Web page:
Green Collar Job Training - Free

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Course Title
100 Home
101 Introduction
102 FAQ Page
103 Course Catalog
104 Green World
105 Demand & Supply
106 Conservation Careers
107 Solar Careers
108 Wind Turbine Careers
109 Entrepreneurs
110 Employee or Employer?
200 Demand Management
201 Summary
202 Residential Energy Profile
203 Ten Conservation Rules
204 HVAC System
205 Kitchen Appliances
206 Water Heater
207 Lighting
208 Laundry Appliances
209 Calculating Savings
300 Renewable Technology
301 Solar Energy
302 Solar Collectors
303 Solar Water Heating
304 Stirling Engines
305 Basic AC-DC Electronics
306 Silicon Solar Panels
307 Thin Film Solar Panels
308 Wind Turbines
309 Inverters
310 Grid Tied and Off Grid
311 Solar Site Survey
312 Solar Site Diagram
313 Sun Path Chart
314 Site Survey Worksheet
315 Wind Turbine Site Survey
316 Wind Turbine Worksheet
400 Solar Thermal Design
401 Solar Heat Overview
402 System Configuration
403 Site Survey
404 SRCC Compliance
405 System Specification
406 Bill of Materials
407 System Installation
408 Solar Heat Incentives
409 Document Package
410 Future Products
500 Solar PV Design
501 Solar PV Overview
502 System Configuration
503 Site Survey
504 Grid Tied & Off Grid
505 System Specification
506 Bill of Materials
507 System Installation
508 Solar PV Incentives
509 Document Package
510 Future Products
600 Wind Turbine Design
601 Wind Turbine Overview
602 System Configuration
603 Site Survey
604 Grid Tied and Off Grid
605 System Specification
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Green Collar Careers - Solar PV System Specification

Sizing the system is always a balance between what the customer can afford to spend vrs what they can afford.  In most cases the system is financed through a home equity loan with tax credits and any utility incentives to pay the loan down.  From the example given in Section 503 the homeowner borrowed $35,000 and will repay $30,540 from credits and incentives by the end of the first year, along with the accrued principal payments on their line of credit.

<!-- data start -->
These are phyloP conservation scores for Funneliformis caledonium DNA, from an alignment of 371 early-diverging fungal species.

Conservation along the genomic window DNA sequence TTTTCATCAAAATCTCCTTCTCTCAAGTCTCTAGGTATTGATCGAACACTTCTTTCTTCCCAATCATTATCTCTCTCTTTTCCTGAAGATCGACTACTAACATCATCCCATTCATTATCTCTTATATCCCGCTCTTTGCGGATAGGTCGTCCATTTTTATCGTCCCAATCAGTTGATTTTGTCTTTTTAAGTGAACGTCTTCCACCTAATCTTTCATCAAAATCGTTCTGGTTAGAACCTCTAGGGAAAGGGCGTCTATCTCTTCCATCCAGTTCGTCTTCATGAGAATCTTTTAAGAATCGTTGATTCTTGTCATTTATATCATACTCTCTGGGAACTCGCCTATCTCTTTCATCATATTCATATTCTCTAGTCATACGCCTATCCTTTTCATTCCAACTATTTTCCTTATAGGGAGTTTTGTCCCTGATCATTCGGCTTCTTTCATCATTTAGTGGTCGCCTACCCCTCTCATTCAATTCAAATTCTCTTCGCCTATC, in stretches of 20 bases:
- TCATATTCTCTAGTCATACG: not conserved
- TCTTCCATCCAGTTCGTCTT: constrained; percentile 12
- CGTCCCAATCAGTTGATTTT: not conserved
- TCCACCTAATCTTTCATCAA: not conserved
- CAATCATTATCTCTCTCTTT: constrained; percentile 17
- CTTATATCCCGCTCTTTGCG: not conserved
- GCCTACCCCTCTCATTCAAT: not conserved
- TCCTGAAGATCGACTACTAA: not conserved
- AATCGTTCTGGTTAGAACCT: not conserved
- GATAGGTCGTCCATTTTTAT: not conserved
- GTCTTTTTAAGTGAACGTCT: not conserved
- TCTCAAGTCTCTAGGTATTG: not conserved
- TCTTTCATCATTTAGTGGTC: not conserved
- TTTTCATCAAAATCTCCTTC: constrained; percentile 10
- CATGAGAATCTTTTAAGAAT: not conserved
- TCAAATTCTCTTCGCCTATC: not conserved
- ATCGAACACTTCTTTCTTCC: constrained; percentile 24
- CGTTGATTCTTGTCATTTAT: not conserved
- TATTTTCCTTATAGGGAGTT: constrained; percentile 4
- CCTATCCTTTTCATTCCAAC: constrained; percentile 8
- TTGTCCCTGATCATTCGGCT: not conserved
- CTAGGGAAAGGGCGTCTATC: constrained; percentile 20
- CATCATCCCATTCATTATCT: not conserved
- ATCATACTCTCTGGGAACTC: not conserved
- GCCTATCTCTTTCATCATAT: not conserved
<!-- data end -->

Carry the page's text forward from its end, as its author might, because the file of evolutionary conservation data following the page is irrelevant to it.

4000 watts DC is the most common size chosen for a residential solar PV system.  Most wholesalers price the 4000 watt DC systems the lowest because of that reason.  In some cases it will cost less to buy two 4000 watt systems then it will for a 6000 watt system.

From the site survey you should have identified the location and effective daylight the system will receive. 

You will need to sketch up and design the mounting rack system.  If you need some help learning about modular rack systems try this tutorial: T Slots Learning the System.  The rack mounting system will require a Bill of Materials.

Also during the site survey you will know if the system is Grid Tied or Off Grid.

For Grid Tied systems you'll need to contact the utility for a list of approved inverters, circuit breaker requirements, and surge protection requirements.

For Off Grid systems you'll need to identify all the powered equipment load requirements:

  • Continuous appliances such as refrigerators and well pumps
  • Lighting requirements
  • Comfort devices such as fans or any HVAC appliances
  • Entertainment
  • Cooking
  • Cleaning

From these devices you'll need to identify the expected demand and time of day usage.  What you'll find is that you'll never have enough battery power to run the expected loads at night, nor will you have the solar PV capability to produce enough power to keep the batteries charged.  Generally a 4000 watt DC system should provide 2 people with ample power as long as the power is not used for an HVAC system or to heat water.  Add roughly 1000 watts DC for every additional person.  Off Grid systems sometimes have to endure cloudy days suggesting more battery reserve would be recommended.  Each application will have a totally different set of requirements (and owners) so keep the #1 rule about Solar Energy in mind:

There is no perfect solution.